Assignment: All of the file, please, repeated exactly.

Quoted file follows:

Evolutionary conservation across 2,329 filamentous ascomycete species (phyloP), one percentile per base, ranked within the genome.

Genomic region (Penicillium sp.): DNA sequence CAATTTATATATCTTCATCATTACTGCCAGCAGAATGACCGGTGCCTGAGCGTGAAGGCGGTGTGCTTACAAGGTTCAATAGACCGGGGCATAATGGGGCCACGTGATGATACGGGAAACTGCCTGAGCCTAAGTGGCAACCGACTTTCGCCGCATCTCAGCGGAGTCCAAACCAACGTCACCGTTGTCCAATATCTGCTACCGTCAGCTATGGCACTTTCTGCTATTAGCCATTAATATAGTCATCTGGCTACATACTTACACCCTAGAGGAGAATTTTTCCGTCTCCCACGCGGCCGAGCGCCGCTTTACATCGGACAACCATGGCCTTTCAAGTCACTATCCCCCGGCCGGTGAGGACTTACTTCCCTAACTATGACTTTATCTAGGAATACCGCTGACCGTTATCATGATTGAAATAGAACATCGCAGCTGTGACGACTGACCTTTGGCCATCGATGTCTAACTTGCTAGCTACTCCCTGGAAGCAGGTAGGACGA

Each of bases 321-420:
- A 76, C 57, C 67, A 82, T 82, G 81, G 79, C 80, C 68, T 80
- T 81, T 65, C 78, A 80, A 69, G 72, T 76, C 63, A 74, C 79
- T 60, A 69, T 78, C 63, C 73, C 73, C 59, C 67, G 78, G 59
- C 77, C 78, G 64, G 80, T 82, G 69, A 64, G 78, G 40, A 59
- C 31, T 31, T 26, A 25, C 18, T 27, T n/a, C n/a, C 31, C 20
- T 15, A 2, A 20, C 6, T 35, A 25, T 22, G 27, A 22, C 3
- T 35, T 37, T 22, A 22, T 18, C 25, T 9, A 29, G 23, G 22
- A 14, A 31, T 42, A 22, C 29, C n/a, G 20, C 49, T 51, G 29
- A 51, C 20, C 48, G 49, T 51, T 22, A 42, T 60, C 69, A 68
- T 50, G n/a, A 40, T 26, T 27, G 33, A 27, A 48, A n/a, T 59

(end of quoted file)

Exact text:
Evolutionary conservation across 2,329 filamentous ascomycete species (phyloP), one percentile per base, ranked within the genome.

Genomic region (Penicillium sp.): DNA sequence CAATTTATATATCTTCATCATTACTGCCAGCAGAATGACCGGTGCCTGAGCGTGAAGGCGGTGTGCTTACAAGGTTCAATAGACCGGGGCATAATGGGGCCACGTGATGATACGGGAAACTGCCTGAGCCTAAGTGGCAACCGACTTTCGCCGCATCTCAGCGGAGTCCAAACCAACGTCACCGTTGTCCAATATCTGCTACCGTCAGCTATGGCACTTTCTGCTATTAGCCATTAATATAGTCATCTGGCTACATACTTACACCCTAGAGGAGAATTTTTCCGTCTCCCACGCGGCCGAGCGCCGCTTTACATCGGACAACCATGGCCTTTCAAGTCACTATCCCCCGGCCGGTGAGGACTTACTTCCCTAACTATGACTTTATCTAGGAATACCGCTGACCGTTATCATGATTGAAATAGAACATCGCAGCTGTGACGACTGACCTTTGGCCATCGATGTCTAACTTGCTAGCTACTCCCTGGAAGCAGGTAGGACGA

Each of bases 321-420:
- A 76, C 57, C 67, A 82, T 82, G 81, G 79, C 80, C 68, T 80
- T 81, T 65, C 78, A 80, A 69, G 72, T 76, C 63, A 74, C 79
- T 60, A 69, T 78, C 63, C 73, C 73, C 59, C 67, G 78, G 59
- C 77, C 78, G 64, G 80, T 82, G 69, A 64, G 78, G 40, A 59
- C 31, T 31, T 26, A 25, C 18, T 27, T n/a, C n/a, C 31, C 20
- T 15, A 2, A 20, C 6, T 35, A 25, T 22, G 27, A 22, C 3
- T 35, T 37, T 22, A 22, T 18, C 25, T 9, A 29, G 23, G 22
- A 14, A 31, T 42, A 22, C 29, C n/a, G 20, C 49, T 51, G 29
- A 51, C 20, C 48, G 49, T 51, T 22, A 42, T 60, C 69, A 68
- T 50, G n/a, A 40, T 26, T 27, G 33, A 27, A 48, A n/a, T 59